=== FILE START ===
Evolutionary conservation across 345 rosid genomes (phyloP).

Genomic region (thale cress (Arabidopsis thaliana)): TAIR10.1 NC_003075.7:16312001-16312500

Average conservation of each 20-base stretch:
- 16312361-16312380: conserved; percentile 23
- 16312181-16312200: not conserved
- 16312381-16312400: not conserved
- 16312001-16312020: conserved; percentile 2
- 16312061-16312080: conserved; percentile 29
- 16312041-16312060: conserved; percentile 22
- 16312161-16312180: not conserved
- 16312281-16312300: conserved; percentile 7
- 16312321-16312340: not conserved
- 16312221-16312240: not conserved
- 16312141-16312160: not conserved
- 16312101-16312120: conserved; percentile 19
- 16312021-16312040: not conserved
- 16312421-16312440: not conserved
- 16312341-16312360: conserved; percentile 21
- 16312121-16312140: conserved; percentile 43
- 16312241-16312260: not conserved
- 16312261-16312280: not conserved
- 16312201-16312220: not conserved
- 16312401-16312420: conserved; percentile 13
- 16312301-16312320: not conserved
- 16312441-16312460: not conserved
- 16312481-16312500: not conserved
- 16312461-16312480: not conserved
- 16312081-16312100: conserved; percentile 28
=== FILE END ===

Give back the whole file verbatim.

Evolutionary conservation across 345 rosid genomes (phyloP).

Genomic region (thale cress (Arabidopsis thaliana)): TAIR10.1 NC_003075.7:16312001-16312500

Average conservation of each 20-base stretch:
- 16312361-16312380: conserved; percentile 23
- 16312181-16312200: not conserved
- 16312381-16312400: not conserved
- 16312001-16312020: conserved; percentile 2
- 16312061-16312080: conserved; percentile 29
- 16312041-16312060: conserved; percentile 22
- 16312161-16312180: not conserved
- 16312281-16312300: conserved; percentile 7
- 16312321-16312340: not conserved
- 16312221-16312240: not conserved
- 16312141-16312160: not conserved
- 16312101-16312120: conserved; percentile 19
- 16312021-16312040: not conserved
- 16312421-16312440: not conserved
- 16312341-16312360: conserved; percentile 21
- 16312121-16312140: conserved; percentile 43
- 16312241-16312260: not conserved
- 16312261-16312280: not conserved
- 16312201-16312220: not conserved
- 16312401-16312420: conserved; percentile 13
- 16312301-16312320: not conserved
- 16312441-16312460: not conserved
- 16312481-16312500: not conserved
- 16312461-16312480: not conserved
- 16312081-16312100: conserved; percentile 28